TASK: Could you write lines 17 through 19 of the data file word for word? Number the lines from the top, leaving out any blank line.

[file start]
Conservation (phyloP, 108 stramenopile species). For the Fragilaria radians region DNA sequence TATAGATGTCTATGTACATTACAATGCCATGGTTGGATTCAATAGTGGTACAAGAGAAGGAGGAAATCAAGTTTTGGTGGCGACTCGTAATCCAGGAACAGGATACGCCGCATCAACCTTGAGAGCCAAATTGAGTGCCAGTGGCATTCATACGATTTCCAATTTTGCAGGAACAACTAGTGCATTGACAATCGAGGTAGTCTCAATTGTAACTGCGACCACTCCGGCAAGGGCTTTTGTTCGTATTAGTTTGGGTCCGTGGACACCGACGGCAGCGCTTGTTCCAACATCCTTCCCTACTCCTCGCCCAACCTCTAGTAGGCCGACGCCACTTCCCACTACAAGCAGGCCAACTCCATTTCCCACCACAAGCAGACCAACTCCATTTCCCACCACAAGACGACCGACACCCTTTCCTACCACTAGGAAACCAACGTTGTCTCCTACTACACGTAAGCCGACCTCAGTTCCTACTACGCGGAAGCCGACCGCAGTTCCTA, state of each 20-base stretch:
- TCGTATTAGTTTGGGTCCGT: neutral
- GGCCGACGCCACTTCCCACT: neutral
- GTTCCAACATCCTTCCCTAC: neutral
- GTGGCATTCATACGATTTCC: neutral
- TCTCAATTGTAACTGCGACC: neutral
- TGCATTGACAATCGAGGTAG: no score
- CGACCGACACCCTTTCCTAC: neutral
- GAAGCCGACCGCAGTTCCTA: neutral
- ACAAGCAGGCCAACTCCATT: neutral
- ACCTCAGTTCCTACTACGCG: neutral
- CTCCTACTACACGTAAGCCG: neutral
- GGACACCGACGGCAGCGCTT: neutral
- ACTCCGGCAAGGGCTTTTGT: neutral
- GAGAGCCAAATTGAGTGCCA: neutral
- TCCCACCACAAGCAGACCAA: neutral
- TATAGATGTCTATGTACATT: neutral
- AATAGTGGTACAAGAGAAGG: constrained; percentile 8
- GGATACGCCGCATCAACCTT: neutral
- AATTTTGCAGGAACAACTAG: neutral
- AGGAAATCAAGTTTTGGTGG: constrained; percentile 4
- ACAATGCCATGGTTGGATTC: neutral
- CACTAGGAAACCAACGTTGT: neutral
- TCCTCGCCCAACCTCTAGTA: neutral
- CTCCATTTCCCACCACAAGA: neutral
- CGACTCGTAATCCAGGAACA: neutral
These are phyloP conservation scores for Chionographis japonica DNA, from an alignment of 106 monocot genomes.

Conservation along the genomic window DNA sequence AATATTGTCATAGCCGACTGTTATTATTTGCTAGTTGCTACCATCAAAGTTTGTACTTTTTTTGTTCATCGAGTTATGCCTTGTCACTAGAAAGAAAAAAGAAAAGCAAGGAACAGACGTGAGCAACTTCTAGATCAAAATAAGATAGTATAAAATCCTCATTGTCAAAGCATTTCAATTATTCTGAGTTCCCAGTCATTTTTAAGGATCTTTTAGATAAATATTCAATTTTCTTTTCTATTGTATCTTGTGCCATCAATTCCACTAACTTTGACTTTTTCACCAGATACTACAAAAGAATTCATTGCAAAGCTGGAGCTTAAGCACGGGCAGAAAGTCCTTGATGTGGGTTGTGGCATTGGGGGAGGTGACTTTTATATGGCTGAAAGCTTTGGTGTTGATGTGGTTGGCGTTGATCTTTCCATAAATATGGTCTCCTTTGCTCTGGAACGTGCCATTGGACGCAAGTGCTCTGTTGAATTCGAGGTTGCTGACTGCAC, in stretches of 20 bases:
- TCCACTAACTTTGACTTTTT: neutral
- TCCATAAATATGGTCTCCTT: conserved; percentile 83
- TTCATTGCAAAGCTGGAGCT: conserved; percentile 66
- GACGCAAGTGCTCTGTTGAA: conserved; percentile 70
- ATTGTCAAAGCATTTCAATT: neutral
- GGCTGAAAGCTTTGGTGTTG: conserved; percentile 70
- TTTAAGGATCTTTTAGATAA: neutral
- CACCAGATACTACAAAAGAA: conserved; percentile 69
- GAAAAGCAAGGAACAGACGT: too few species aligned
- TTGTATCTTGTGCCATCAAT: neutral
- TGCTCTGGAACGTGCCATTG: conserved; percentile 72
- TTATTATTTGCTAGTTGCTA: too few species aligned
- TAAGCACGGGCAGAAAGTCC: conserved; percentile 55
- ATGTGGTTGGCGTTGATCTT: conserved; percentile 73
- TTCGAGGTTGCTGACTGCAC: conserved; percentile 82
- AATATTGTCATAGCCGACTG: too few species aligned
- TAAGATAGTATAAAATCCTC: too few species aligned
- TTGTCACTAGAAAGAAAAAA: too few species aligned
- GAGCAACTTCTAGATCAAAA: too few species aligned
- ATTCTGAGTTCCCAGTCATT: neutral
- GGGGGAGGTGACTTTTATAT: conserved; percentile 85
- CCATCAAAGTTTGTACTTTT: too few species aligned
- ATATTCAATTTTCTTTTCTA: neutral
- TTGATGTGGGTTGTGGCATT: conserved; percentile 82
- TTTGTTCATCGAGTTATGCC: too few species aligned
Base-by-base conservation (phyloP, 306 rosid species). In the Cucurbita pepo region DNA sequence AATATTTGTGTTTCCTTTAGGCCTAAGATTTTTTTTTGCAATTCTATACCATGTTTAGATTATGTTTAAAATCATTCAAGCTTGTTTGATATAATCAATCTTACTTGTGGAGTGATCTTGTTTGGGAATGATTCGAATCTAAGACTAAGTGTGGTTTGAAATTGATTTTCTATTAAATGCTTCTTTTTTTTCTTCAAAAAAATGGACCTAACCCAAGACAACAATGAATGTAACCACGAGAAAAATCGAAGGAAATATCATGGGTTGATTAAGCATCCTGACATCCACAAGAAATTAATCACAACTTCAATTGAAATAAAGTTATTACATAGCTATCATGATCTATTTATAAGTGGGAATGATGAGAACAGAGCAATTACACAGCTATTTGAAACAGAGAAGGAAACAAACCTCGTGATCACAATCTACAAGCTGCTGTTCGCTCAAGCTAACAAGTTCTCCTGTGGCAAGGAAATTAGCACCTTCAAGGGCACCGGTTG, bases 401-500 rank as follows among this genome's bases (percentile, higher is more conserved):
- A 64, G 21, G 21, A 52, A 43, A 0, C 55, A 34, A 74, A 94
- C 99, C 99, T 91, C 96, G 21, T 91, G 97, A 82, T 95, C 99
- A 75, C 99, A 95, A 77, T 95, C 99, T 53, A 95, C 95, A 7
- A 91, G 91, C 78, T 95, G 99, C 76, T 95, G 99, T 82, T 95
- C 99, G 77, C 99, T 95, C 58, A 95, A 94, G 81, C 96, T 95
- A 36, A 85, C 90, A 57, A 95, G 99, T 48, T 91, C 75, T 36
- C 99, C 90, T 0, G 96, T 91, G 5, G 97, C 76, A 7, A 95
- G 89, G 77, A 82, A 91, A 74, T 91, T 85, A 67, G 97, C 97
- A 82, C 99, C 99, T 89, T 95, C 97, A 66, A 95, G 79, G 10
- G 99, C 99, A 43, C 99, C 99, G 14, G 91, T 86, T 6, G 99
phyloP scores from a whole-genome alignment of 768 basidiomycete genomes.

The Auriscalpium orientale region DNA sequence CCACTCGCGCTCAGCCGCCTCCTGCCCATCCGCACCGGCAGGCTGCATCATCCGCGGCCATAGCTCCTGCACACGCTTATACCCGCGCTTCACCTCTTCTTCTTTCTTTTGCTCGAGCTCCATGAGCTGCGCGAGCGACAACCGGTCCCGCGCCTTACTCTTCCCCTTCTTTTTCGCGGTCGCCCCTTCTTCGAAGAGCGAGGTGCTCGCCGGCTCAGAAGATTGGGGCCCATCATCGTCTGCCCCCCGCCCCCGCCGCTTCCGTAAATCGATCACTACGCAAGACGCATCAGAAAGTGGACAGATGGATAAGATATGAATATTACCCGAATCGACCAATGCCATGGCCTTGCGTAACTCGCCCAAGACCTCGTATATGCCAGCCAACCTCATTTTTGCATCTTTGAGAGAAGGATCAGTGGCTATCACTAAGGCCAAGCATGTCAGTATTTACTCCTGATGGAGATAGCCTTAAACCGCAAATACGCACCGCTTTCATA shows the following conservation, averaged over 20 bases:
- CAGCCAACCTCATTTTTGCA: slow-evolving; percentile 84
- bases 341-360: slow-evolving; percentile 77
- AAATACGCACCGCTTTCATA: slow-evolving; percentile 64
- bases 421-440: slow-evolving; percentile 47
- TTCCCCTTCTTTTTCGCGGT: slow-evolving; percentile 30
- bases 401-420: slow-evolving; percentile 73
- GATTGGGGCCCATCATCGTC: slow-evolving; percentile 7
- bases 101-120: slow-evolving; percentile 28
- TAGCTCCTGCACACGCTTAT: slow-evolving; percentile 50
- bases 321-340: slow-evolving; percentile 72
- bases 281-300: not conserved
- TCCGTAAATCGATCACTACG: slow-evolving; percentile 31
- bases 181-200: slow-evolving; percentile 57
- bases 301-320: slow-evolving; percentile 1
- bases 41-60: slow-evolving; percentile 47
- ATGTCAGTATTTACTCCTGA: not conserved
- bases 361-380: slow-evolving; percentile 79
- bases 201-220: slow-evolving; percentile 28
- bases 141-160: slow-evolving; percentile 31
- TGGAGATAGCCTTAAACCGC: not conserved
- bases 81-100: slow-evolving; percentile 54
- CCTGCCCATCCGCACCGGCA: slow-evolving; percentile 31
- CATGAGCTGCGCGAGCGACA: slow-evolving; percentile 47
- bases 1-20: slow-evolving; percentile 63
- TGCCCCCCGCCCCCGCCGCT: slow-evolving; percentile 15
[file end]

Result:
- TATAGATGTCTATGTACATT: neutral
- AATAGTGGTACAAGAGAAGG: constrained; percentile 8
- GGATACGCCGCATCAACCTT: neutral